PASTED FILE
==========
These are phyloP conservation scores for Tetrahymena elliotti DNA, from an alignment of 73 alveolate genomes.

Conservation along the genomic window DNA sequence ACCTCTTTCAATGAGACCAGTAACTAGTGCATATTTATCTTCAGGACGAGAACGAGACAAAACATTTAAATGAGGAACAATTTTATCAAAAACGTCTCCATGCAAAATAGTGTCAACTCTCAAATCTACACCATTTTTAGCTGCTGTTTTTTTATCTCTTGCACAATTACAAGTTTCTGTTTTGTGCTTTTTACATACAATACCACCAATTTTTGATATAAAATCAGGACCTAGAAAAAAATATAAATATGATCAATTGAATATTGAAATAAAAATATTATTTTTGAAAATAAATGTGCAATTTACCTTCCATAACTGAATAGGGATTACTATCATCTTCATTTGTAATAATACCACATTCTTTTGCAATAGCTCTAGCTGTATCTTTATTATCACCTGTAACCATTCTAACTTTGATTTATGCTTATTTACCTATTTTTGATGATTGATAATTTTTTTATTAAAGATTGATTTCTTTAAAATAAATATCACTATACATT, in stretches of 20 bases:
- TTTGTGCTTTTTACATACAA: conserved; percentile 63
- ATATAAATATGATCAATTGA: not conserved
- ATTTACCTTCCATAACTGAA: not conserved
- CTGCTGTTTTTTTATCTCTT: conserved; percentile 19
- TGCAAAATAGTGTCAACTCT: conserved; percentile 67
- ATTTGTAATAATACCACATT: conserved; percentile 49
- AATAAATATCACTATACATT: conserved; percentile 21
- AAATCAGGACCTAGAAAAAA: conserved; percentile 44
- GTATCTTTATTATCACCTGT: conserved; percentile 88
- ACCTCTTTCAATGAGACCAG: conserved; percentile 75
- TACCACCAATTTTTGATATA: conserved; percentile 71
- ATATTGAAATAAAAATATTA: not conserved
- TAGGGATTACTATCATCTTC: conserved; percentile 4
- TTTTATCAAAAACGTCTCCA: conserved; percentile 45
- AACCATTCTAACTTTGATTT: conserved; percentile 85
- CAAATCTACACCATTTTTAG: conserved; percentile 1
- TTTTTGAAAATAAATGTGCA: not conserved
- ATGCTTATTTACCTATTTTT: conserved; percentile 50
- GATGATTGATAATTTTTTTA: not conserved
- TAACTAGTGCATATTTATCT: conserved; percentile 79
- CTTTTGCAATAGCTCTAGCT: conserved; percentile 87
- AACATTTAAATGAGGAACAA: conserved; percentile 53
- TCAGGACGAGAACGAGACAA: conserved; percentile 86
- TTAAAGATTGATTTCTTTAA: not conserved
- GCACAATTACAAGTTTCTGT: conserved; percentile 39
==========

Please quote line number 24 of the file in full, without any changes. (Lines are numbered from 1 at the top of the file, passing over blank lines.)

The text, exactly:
- AACATTTAAATGAGGAACAA: conserved; percentile 53